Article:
At the request of the organic industry, the Australian government sought to establish a national organic standard for production and export marketing. In 1991, the AQIS national standard for organic and biodynamic produce was established and remains the basis for today’s Australian Certified Organic Standard. At that time 491 Australian food producers gained organic certification.
Organic farming in Australia can trace its origins back to the late 1920s, although the term was not used until 1940. The first organic farming society in the world was formed here in 1944, but organic practices did not receive mainstream support from the agricultural sector. From the 1960s interest in organic farming gradually increased, gaining pace in the 1980s. In the early 1980s, there were a number of organisations that operated independently. However, the organic farming movement had no united voice.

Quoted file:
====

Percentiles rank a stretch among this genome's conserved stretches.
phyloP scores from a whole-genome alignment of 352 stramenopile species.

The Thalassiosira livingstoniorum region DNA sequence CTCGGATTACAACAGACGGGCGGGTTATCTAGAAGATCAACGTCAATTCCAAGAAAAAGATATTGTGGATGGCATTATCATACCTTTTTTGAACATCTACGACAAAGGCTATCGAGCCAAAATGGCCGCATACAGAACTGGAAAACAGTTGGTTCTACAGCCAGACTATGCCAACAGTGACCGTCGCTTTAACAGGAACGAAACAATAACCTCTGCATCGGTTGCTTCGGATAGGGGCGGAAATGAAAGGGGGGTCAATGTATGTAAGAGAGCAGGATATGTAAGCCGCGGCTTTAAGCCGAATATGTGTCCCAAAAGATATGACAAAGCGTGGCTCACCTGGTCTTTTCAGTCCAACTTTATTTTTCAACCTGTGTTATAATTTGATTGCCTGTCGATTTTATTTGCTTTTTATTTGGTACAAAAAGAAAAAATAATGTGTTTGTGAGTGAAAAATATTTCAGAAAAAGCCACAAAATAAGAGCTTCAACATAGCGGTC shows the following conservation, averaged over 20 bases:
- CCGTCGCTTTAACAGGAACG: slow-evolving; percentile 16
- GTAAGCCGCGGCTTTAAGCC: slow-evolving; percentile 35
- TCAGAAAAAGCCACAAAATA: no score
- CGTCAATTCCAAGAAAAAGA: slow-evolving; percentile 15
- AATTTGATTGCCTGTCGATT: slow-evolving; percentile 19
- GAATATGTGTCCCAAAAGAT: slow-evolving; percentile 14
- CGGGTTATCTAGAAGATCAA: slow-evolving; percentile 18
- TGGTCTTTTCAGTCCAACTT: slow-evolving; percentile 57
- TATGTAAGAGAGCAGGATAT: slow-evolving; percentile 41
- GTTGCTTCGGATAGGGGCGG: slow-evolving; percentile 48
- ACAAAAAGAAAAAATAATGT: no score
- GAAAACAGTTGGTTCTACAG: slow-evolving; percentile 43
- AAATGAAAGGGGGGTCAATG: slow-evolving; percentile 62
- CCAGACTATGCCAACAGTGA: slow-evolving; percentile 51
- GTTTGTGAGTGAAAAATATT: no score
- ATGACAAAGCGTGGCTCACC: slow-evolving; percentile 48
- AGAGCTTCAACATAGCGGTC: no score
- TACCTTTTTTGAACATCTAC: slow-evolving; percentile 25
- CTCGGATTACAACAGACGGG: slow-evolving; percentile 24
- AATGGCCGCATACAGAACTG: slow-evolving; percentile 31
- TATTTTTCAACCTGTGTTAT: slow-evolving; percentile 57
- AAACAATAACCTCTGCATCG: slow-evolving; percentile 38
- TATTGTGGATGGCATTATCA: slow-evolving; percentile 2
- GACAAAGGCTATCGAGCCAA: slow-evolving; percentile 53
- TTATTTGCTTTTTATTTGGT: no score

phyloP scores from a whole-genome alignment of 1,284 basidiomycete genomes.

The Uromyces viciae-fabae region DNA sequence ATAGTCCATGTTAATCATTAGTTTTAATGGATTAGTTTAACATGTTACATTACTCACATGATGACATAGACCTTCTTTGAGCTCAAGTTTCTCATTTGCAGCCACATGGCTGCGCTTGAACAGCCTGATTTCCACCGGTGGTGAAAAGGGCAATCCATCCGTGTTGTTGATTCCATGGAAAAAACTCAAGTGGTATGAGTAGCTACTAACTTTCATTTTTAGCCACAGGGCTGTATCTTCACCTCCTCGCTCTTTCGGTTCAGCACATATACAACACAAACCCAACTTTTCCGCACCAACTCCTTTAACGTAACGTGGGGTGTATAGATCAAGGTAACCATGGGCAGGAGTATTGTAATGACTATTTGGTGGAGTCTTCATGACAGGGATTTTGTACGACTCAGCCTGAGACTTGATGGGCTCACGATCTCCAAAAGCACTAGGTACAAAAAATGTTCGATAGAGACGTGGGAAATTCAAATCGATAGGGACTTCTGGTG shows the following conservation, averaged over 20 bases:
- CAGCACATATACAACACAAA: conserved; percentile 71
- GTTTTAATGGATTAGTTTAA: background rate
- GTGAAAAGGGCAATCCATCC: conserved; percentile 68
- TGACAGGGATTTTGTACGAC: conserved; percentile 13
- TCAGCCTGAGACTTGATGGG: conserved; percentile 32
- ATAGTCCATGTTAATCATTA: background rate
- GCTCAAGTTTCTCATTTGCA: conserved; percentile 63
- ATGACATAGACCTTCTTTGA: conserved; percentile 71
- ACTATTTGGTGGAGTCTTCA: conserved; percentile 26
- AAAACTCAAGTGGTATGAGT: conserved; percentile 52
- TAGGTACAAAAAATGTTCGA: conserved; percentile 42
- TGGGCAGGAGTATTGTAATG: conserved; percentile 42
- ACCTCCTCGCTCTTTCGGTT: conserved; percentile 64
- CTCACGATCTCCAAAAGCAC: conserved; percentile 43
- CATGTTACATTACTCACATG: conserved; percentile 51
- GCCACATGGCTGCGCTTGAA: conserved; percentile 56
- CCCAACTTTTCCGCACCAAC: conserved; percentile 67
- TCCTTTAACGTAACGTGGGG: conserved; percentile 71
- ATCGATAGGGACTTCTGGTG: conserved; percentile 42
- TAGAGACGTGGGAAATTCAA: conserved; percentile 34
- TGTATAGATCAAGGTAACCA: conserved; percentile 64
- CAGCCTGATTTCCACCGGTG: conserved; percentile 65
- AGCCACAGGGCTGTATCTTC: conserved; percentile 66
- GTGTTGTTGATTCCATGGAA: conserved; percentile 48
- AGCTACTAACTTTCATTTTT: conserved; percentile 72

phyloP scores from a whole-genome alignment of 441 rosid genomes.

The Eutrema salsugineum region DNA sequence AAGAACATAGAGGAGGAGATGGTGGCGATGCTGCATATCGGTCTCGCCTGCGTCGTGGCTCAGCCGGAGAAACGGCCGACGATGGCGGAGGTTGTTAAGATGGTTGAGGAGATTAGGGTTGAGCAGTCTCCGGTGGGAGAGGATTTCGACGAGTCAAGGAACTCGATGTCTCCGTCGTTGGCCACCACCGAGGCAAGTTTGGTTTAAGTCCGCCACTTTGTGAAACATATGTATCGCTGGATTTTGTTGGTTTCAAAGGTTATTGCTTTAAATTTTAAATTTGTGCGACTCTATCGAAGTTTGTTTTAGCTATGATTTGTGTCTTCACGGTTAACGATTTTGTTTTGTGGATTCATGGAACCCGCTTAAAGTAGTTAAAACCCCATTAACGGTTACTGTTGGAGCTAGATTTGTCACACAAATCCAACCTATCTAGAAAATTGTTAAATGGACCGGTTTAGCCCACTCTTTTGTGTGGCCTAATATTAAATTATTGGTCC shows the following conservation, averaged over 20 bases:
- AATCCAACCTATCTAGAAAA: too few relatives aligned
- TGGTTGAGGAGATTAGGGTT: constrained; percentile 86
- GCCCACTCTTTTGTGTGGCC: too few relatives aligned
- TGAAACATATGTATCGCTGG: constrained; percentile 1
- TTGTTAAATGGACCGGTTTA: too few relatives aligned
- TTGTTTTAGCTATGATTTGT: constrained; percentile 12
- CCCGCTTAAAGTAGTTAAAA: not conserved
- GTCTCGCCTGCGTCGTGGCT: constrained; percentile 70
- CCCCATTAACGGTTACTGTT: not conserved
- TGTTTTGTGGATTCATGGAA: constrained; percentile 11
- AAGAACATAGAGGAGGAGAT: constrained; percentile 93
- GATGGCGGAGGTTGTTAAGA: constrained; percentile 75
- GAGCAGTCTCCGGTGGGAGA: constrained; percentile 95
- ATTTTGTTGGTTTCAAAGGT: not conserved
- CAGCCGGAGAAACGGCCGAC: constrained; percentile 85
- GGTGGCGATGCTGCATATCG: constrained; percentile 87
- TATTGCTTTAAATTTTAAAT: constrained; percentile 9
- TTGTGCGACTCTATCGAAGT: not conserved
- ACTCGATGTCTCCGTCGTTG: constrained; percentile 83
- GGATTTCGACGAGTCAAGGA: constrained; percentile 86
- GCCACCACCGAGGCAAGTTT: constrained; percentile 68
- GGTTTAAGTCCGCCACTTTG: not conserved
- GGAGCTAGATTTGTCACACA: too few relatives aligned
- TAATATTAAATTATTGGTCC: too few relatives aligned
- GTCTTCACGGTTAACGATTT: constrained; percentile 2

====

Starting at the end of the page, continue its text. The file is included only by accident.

Initially, organic produce was chiefly available through organic cooperatives, box schemes and buying groups that distributed organic food. Specialty “wholefood” shops also focused on produce grown without agricultural chemicals. Farmers’ markets later became an important way for growers to sell their produce. In the mid-1980s conventional supermarkets in the UK began to experiment with some organic lines.
In the 1990s organics exploded and the big supermarket chains such as Coles and Woolworths began to stock organic fruit and vegetables. In 1990, the retail organic market was estimated at AUS$39 million while data from the certifying organisations put the total farmgate value of organic production in 2000/01 at AUS$89 million.
The increasing demand for organic produce saw a demand for organic certification. As organic produce typically was more expensive than conventionally grown foods, this was seen as a measure to protect both consumers and growers. The supermarkets now demand certification from organic growers.